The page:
North Island College is working with the Comox Valley Project Watershed Society, the K’ómoks First Nation, and other partners, to apply and test tools for identifying, mapping and quantifying important forage fish populations and their habitats. This work will contribute to the conservation of important food sources for Pacific salmon, including Chinook and Coho.
Project Dates: April 2019 – March 2022
Funding Amount: $46,892
Students Hired: 8
Students collect samples at Goose Spit as part of the fish foraging project.
North Island College is participating in a project with the Comox Valley Project Watershed Society (Project Watershed), the K’ómoks First Nation (KFN), and Fisheries and Oceans Canada (DFO).
This project is researching populations and preferred habitats of forage fish species populations that salmon depend upon. Pacific sand lance has been previously identified as important components of out-migrating and returning chinook salmon diets however, the distribution/extent of the spawning, rearing, burying and foraging habitats of forage fish is virtually undocumented for most species, including Pacific sand lance (Ammodytes personatus), northern anchovy (Engraulis mordax), and surf smelt (Engraulis mordax), among others. The project is addressing this knowledge gap by identifying, mapping and quantifying important forage fish populations and their habitats in the northern Salish Sea.
To identify forage fish habitat the project is validating three forge fish habitat models 1) a Pacific a Pacific sand lance subtidal burying habitat model that has been recently developed by the Ecosystem Sciences Division (DFO) and Environment and Climate Change Canada (ECCC); 2) an intertidal spawning model for sand lance and surf smelt and; 3) a foraging habitat model for pelagic feeding forage fish. Results will include maps of benthic spawning, burrowing and pelagic foraging habitats of key forage fish species in the intertidal to shallow subtidal (-30m) zones.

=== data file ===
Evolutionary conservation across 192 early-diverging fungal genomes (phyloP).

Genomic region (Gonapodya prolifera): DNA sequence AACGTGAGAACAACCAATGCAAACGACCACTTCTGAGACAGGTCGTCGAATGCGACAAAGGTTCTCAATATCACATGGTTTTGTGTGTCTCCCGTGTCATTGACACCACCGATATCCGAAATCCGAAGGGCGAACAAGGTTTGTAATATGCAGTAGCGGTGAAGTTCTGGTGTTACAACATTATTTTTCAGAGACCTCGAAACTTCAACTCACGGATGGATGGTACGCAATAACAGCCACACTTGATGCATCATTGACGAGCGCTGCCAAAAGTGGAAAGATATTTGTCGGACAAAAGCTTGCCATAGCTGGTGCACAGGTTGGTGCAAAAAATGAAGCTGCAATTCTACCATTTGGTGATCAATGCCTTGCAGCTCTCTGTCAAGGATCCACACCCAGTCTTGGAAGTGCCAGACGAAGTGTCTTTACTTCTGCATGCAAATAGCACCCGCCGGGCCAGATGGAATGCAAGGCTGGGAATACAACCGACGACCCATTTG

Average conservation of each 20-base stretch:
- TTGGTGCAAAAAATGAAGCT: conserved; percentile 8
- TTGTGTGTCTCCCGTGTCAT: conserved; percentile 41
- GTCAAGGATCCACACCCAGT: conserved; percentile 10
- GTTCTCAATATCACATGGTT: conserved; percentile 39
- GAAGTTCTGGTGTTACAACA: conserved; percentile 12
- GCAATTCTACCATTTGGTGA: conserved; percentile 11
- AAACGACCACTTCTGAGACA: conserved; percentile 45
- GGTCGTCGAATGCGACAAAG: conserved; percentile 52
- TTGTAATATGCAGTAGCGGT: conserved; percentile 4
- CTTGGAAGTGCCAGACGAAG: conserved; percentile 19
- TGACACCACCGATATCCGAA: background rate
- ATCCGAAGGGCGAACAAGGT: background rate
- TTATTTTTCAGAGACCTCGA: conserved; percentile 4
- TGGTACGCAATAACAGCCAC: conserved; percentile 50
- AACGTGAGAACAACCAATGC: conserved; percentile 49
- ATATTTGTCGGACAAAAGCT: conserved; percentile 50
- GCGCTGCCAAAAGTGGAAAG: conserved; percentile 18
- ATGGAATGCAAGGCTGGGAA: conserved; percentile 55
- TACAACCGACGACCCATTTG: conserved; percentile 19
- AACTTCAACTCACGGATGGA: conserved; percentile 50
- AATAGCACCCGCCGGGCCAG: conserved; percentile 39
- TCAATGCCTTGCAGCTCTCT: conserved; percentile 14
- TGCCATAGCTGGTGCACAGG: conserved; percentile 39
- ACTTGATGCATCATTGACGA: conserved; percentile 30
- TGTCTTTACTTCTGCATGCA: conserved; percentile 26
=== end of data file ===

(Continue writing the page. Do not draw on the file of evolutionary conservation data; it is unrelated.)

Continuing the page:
Information will be used to validate the aforementioned research models and use a variety of techniques (e.g., grain size analyses, environmental DNA, hydroacoustic tools) to determine habitat use and distribution of forage fish species and their key habitats. One of the key objectives of this project work is to understand and map key forage fish “hot spots” utilizing an innovative environmental DNA
(eDNA) analysis of field samples to determine presence of forage fish species.
Georgie Harrison, Mathematics-Science Faculty
Georgie Harrison has been teaching biology courses at North Island College since 2006. Prior to joining NIC, Georgie held teaching appointments at Vancouver Island University and the University of British Columbia. Georgie completed her M.Sc. at the University of Northern British Columbia where she studied the ecology of mountain goats in north-west Alberta. Georgie’s academic training and practical experience is in wildlife ecology and the ecosystems that support wildlife populations. In addition to her research work in BC, she also has worked in Europe and remote areas of Argentina, Botswana, Ethiopia, Tanzania, and Laos.
Lucas Evans, NIC Senior Lab Technician
Livia Hosegrove, NIC biology student
Jaewon Kim, NIC biology student
William Lu, NIC biology student
Angela Mitchell, NIC biology student
Matthew Orlowski, NIC biology student
Beatrice Proudfoot, CVPW Program Coordinator and Biological Assistant
Isabella Schmidt, Vanier High School student
Jennifer Sutherst, CVPW Project Manager & Estuary Coordinator
Christian Snyder, NIC biology student
Jasmin Urdahl, NIC biology student
News Stories and Coverage
Comox Valley Record: Funds dedicated to restore salmon populations
NIC News: NIC biology students helping with Project Watershed research
My Campbell River Now: NIC biology students working with Comox Valley Project Watershed for hands-on experience
Education News Canada: NIC biology students helping with Project Watershed research